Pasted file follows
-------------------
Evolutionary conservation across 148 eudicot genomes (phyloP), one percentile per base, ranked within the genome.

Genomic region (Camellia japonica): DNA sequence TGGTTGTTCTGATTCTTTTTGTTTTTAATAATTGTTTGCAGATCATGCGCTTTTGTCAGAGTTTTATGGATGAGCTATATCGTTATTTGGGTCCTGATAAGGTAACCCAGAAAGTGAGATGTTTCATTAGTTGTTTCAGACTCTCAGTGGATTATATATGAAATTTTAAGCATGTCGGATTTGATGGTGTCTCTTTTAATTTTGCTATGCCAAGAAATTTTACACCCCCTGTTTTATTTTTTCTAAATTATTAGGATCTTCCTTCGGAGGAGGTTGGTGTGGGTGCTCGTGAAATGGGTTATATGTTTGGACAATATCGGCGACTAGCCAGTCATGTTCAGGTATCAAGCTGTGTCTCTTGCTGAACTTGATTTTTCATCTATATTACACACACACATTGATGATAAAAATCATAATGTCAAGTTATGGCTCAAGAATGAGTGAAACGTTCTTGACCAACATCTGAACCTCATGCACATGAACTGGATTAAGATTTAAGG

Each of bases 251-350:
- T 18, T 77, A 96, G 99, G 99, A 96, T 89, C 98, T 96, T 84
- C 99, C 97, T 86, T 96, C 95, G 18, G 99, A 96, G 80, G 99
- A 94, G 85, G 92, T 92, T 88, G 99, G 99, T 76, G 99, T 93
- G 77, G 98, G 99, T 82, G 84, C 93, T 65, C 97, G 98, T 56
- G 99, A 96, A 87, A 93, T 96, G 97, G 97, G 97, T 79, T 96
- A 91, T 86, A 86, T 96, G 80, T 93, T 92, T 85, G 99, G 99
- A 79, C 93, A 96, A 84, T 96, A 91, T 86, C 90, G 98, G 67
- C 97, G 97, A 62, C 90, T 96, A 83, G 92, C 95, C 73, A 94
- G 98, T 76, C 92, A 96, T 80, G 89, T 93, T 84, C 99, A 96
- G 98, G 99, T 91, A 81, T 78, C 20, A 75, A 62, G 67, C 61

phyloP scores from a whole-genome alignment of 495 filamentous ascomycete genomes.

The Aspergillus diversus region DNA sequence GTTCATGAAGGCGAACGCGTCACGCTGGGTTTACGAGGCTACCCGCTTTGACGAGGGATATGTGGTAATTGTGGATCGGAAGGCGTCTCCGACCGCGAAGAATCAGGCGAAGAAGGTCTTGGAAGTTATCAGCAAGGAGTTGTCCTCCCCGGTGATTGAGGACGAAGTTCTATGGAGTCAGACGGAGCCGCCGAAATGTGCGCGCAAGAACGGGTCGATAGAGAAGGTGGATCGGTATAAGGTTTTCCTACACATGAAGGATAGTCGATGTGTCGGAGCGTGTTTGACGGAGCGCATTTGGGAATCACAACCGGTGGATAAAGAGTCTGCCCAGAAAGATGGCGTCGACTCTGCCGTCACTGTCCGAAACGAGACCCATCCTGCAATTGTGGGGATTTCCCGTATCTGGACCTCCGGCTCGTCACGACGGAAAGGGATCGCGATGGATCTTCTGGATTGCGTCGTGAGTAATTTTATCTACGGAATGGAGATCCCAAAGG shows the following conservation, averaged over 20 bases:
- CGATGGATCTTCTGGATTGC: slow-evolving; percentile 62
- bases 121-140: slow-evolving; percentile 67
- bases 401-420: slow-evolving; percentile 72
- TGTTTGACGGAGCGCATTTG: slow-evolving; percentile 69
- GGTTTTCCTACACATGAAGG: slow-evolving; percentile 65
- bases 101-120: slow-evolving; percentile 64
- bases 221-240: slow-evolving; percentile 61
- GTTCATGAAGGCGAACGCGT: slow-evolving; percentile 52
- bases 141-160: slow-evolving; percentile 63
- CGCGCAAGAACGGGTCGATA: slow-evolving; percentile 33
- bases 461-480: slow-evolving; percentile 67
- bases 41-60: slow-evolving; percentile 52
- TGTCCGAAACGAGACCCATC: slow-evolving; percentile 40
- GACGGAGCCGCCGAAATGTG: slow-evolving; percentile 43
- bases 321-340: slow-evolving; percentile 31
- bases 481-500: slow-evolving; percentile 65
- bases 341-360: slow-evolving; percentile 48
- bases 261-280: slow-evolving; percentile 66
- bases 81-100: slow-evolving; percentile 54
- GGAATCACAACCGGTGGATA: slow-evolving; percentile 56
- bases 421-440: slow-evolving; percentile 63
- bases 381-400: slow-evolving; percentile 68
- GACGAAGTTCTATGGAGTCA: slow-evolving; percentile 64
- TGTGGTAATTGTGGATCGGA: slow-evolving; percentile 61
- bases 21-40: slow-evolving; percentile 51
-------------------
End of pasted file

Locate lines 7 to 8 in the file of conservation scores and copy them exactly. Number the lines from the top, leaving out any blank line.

- G 77, G 98, G 99, T 82, G 84, C 93, T 65, C 97, G 98, T 56
- G 99, A 96, A 87, A 93, T 96, G 97, G 97, G 97, T 79, T 96